How to Apply Eye Drops to Guinea Pigs

Follow directions on the eye drop medication carefully and contact your veterinarian if you have any questions on how to apply. Typically, eye drops can be applied following the below steps:

  1. Gently clean away any debris around the eye with warm water and a washcloth.

  2. Place your fingers under the guinea pig’s jaw with your thumb on top of the head to gently hold the eye open. Be careful not to obstruct their breathing.

  3. Use the thumb holding the head to gently pull up the upper eyelid.

  4. Hold the eye drops close to the eye about an inch away. Do not touch the bottle to the eye surface because this will contaminate the drops.

  5. Squeeze the prescribed amount of eye drops onto the eyeball aiming for the center of the eye.

  6. Release the head once the drops have landed on the eye. Your pig will blink, and this will disperse the eyedrops.

  7. Properly close and store the eyedrops.

It is okay if your piggie shakes their head or paws at the eye after drops are administered; you do not need to administer more eye drops if they do this. Offer your pig lots of praise after the administration and offer them a treat so that they can positively associate this experience and be more compliant in the future.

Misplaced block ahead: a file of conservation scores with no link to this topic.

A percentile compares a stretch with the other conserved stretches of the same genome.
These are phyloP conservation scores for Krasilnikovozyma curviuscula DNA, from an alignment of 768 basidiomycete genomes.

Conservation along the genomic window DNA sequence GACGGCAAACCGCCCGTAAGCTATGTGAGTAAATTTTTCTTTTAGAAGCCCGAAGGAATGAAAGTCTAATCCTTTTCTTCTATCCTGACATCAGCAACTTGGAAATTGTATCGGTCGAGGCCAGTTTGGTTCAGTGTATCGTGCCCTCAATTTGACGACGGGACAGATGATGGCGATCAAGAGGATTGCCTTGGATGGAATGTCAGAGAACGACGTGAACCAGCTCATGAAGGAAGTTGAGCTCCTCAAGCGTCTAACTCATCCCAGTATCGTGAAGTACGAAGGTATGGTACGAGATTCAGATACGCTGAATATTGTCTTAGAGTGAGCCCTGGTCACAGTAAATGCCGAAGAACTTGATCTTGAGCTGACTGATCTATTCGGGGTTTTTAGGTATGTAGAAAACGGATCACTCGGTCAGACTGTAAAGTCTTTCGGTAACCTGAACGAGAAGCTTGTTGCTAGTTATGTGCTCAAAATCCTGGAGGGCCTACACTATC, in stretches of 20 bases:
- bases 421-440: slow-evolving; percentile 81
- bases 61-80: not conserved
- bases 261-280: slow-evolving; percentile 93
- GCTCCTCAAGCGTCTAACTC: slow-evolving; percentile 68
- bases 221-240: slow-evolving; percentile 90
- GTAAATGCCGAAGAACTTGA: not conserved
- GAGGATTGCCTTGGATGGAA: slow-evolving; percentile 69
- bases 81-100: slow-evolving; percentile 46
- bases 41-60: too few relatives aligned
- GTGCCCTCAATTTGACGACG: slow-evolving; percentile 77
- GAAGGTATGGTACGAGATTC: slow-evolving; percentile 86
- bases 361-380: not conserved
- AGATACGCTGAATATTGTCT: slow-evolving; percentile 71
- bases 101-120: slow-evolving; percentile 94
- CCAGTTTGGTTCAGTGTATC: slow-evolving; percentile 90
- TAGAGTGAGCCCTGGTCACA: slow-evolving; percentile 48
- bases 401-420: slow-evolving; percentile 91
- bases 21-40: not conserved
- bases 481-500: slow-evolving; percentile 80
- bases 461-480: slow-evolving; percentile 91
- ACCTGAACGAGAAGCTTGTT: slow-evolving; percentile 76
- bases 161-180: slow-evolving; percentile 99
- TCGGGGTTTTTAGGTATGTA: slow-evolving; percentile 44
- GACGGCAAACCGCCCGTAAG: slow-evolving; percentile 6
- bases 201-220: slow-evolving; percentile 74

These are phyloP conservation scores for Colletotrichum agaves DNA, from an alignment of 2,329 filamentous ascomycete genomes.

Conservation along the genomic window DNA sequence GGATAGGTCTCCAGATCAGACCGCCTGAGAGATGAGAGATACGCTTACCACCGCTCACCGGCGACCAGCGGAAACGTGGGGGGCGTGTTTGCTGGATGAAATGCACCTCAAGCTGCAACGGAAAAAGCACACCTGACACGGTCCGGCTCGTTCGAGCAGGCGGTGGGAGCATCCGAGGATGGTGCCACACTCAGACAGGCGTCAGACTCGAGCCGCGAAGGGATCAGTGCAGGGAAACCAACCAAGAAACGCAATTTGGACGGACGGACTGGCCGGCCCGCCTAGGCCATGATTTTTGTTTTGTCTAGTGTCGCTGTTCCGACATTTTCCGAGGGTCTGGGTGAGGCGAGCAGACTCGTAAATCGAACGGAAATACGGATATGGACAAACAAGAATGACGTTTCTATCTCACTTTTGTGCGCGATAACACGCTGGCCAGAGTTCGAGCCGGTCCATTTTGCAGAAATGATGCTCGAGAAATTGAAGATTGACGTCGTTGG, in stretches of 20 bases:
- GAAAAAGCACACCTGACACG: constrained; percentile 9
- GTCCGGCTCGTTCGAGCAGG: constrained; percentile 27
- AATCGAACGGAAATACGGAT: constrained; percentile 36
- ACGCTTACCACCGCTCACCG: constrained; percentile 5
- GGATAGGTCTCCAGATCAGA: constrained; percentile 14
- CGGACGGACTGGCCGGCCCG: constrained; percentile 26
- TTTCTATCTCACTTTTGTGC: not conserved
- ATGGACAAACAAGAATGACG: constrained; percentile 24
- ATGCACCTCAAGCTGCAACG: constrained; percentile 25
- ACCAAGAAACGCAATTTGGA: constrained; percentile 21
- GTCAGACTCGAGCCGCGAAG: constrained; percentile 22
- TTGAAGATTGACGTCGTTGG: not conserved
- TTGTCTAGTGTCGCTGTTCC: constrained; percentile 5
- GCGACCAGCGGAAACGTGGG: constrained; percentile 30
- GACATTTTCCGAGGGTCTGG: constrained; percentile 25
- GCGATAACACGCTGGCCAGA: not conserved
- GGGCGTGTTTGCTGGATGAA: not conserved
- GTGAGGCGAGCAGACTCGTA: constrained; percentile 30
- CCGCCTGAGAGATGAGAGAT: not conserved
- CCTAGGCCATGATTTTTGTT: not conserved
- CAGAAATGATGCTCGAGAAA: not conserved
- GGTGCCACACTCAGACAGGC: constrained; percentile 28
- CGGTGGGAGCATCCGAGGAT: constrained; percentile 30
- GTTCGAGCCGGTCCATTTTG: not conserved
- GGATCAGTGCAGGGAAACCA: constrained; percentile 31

Recovery and Management of Conjunctivitis in Guinea Pigs

Typically, most uncomplicated eye issues in guinea pigs resolve in about 2 weeks. More complicated issues like dry eye could require lifelong treatment with eyedrops. If the eye is infected from a foreign body or if the guinea pig is suffering also from pneumonia treatment can be about 4-6 weeks of antibiotics and supplemental nutrition with hand feeding formula.

If left untreated, some conditions like Chlamydia caviae can progress to pneumonia, weight loss, decreased appetite, and even death.

Prevention of Pink Eye in Guinea Pigs

Steps you can take to prevent conjunctivitis in guinea pigs include:

Contact your primary veterinarian immediately if you notice any abnormal symptoms around your guinea pig’s eyes.

Conjunctivitis in Guinea Pigs FAQs

How do I know if my guinea pig has pink eye?

If your guinea pig has increased eye discharge, redness under the eyelids, is closing the eye, and pawing at the eye, pink eye is a possibility. Your veterinarian or veterinary ophthalmologist can confirm and diagnose pink eye.

Can you catch pink eye from a guinea pig?

Chlamydia caviae has the potential to be zoonotic, meaning you could theoretically get it from your guinea pig. It is very important to take your pig to a veterinarian as soon as possible. Wash your hands before and after handling your pig to prevent any possible spread.

How can I treat my guinea pig's eye at home?

While you are waiting for your guinea pig to be seen, make sure to supplement daily with vitamin C, and keep the enclosure clean and dust free. Guinea pigs have a sensitive gastrointestinal tract, so it is important not to treat your guinea pig at home and only use eye drops recommended or prescribed by your veterinarian.


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Featured Image: White


Melissa Witherell, DVM


Melissa Witherell, DVM


Dr. Melissa Witherell is originally from Connecticut. She attended undergrad at Fordham University to study Biological Sciences. After that...